FIG. 10a is a plan view of a dual arc coating apparatus embodying the magnetic steering, focusing and deflecting aspects of the invention;

FIG. 10b is a plan view of a dual arc-magnetron coating apparatus embodying the magnetic steering, focusing and deflecting aspects of the invention;

FIG. 10e is a plan view of a dual magnetron coating apparatus embodying the magnetic steering, focusing, deflecting and auxiliary arc ionizing aspects of the invention;

FIG. 11 is a cross-sectional side elevation of a further embodiment of the arc coating apparatus according to the invention;

FIG. 12 is a cutaway front elevation of the arc coating apparatus of FIG. 11;

FIG. 13 is a rear elevation of the arc coating apparatus of FIG. 11;

FIG. 14a is a partial perspective view of the arc-magnetron coating apparatus embodying the magnetic steering, focusing and deflecting aspects of the invention;

FIG. 14b is a cutaway front elevation of the arc-magnetron coating apparatus of FIG. 14a;

FIG. 14c is a cross-sectional side elevation of the arc-magnetron coating apparatus of FIG. 14a taken along a longitudinal centre of the magnetron target;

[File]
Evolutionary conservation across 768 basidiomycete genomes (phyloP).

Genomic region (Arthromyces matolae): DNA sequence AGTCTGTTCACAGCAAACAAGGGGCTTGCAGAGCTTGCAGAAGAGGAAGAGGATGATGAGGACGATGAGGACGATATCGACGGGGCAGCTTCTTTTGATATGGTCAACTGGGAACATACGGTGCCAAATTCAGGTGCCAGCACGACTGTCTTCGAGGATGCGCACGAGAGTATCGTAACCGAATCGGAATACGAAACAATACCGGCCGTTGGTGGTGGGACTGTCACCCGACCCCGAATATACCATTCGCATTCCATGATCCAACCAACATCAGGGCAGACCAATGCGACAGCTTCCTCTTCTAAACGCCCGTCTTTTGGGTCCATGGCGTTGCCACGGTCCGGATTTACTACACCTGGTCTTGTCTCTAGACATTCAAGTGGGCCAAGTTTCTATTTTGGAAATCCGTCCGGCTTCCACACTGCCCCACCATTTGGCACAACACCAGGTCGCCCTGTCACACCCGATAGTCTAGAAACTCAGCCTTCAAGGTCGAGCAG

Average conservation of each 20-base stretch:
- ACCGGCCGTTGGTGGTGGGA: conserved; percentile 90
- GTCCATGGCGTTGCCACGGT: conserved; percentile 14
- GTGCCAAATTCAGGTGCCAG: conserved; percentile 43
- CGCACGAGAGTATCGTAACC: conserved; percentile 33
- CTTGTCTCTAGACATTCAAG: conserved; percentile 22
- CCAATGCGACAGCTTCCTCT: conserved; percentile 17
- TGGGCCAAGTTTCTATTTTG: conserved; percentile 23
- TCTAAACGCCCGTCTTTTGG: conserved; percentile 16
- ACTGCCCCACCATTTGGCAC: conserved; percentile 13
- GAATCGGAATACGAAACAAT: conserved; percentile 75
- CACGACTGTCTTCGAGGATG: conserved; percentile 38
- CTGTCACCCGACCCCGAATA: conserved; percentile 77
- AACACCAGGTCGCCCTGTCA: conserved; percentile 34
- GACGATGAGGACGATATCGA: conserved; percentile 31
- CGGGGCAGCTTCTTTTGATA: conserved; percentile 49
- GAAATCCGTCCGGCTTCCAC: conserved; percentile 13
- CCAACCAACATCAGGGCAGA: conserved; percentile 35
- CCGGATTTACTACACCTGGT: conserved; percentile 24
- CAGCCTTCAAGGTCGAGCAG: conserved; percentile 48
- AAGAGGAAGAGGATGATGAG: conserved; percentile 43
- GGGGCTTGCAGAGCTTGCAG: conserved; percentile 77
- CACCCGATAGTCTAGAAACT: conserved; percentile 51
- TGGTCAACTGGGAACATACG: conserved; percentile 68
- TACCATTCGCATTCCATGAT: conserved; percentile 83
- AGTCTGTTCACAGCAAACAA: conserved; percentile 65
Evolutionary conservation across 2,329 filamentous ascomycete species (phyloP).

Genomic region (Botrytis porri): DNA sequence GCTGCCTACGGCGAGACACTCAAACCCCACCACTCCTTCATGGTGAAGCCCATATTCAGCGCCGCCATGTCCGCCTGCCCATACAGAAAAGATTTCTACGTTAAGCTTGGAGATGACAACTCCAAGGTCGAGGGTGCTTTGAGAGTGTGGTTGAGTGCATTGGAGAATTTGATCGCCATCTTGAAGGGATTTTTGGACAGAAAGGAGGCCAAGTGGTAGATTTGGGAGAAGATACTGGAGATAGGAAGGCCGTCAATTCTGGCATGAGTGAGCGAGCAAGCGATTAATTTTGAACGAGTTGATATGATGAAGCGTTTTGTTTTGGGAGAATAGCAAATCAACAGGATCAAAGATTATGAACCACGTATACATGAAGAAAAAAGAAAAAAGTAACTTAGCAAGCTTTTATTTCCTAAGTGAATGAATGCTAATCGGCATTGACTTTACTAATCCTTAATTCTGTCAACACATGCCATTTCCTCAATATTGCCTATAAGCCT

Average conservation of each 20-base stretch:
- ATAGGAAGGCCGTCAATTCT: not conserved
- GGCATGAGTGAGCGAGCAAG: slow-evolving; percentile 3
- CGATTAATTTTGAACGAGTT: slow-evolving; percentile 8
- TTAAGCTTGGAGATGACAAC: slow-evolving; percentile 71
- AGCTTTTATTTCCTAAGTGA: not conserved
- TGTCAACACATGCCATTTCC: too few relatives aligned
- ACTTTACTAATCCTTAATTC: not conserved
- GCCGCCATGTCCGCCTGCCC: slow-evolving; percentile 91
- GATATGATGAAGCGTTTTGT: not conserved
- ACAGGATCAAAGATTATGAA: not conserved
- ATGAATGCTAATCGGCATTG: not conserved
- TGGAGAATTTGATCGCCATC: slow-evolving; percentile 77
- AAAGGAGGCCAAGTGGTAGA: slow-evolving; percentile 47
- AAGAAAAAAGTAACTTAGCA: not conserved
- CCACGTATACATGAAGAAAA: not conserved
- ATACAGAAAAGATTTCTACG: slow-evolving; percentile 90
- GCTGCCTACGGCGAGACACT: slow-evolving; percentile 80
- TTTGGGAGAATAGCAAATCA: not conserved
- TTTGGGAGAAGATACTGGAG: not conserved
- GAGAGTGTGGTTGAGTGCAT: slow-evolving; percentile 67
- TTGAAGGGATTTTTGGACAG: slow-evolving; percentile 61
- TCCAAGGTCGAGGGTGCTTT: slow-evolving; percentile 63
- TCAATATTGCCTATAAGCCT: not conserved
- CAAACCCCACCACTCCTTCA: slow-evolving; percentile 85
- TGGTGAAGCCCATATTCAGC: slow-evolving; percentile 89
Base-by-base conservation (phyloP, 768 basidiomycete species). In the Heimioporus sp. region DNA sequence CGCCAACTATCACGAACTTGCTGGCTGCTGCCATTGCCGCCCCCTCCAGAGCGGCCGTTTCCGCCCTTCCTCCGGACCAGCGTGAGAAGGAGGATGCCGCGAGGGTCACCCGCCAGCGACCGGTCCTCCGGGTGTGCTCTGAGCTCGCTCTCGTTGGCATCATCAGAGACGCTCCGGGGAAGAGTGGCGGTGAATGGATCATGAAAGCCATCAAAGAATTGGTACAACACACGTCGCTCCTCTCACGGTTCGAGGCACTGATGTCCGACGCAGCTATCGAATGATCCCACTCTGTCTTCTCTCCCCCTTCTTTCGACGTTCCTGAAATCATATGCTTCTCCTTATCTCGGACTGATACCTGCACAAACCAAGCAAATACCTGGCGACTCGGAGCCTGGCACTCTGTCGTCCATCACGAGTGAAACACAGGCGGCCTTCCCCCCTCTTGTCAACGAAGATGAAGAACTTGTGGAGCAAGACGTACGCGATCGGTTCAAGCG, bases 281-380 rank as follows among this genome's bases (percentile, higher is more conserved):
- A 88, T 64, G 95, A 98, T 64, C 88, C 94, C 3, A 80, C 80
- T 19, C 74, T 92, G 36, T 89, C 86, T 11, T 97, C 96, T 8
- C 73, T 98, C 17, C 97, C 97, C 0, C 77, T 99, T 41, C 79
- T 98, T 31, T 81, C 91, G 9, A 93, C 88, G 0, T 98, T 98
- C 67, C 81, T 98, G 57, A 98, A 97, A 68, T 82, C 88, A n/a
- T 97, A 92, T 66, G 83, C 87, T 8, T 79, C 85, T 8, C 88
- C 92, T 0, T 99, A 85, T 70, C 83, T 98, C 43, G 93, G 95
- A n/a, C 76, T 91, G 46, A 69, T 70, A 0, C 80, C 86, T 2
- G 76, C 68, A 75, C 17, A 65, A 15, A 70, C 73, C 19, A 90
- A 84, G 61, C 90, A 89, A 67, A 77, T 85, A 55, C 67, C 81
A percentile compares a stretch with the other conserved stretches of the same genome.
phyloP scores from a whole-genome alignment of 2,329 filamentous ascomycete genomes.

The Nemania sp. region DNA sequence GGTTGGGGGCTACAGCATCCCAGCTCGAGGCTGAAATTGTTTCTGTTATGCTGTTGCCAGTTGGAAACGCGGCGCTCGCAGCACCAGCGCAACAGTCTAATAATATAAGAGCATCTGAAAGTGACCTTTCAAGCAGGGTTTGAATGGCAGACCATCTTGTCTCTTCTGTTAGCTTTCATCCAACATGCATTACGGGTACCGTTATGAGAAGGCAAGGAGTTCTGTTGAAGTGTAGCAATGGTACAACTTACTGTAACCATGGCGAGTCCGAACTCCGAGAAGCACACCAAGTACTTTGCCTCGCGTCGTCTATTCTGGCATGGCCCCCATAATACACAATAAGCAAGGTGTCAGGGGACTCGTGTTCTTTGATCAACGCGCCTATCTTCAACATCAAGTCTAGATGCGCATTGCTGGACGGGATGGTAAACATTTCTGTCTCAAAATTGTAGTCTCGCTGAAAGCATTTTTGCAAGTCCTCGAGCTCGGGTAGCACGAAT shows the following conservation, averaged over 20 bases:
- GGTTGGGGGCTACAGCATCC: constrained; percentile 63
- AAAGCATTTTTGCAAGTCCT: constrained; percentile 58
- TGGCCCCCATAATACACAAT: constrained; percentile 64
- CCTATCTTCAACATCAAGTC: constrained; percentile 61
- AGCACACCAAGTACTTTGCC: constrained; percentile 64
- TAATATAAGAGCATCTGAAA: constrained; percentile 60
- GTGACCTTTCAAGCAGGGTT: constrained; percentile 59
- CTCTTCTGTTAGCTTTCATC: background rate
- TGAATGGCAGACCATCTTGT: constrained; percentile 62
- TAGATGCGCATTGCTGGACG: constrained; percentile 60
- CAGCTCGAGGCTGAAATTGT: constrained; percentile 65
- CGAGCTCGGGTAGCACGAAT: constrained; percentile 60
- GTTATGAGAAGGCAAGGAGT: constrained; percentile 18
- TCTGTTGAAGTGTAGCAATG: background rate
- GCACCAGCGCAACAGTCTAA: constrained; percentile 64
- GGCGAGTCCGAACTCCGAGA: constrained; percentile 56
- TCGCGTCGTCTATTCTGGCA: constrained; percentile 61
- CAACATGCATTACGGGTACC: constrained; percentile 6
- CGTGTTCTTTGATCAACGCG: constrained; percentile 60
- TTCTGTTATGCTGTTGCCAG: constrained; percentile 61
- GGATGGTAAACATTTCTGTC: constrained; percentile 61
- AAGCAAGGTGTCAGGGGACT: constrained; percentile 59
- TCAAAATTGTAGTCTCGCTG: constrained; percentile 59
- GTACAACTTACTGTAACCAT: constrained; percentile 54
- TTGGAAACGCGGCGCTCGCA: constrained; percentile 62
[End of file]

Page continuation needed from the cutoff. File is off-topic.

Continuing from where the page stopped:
FIG. 14d is a cross-sectional side elevation of the arc-magnetron coating apparatus of FIG. 14a taken along a transverse centre of the magnetron target;

FIG. 15 is a schematic plan view of an embodiment of the invention having four magnetrons coupled in a dual filtered-arc source configuration;

FIG. 16 is a schematic cross-sectional plan view of a processing chamber having multiple pairs of opposed rectangular filtered arc-magnetron coating stations with loading of the large bearing race in a vertical rotational alignment; and

FIGS. 17a to 17c are schematic elevational views of a magnetron showing the influence of magnetic field lines generated by the magnetron and deflecting conductors.

DETAILED DESCRIPTION OF THE INVENTION

FIG. 1 illustrates a prior art large area rectangular cathode vacuum arc plasma source of the type described and illustrated in U.S. Pat. No. 4,724,058 to Morrison, which is incorporated herein by reference. The apparatus 10 comprises a cathode plate 12 having a target surface comprising evaporation surface 14 which may be circumscribed by a confinement member 16 composed of a magnetically permeable material. As described in U.S. Pat. No. 5,587,207 issued Dec. 24, 1996 to Gorokhovsky, which is incorporated herein by reference, an anode 15 disposed opposite the target surface 14, which may be composed of a metallic or a non-metallic coating material.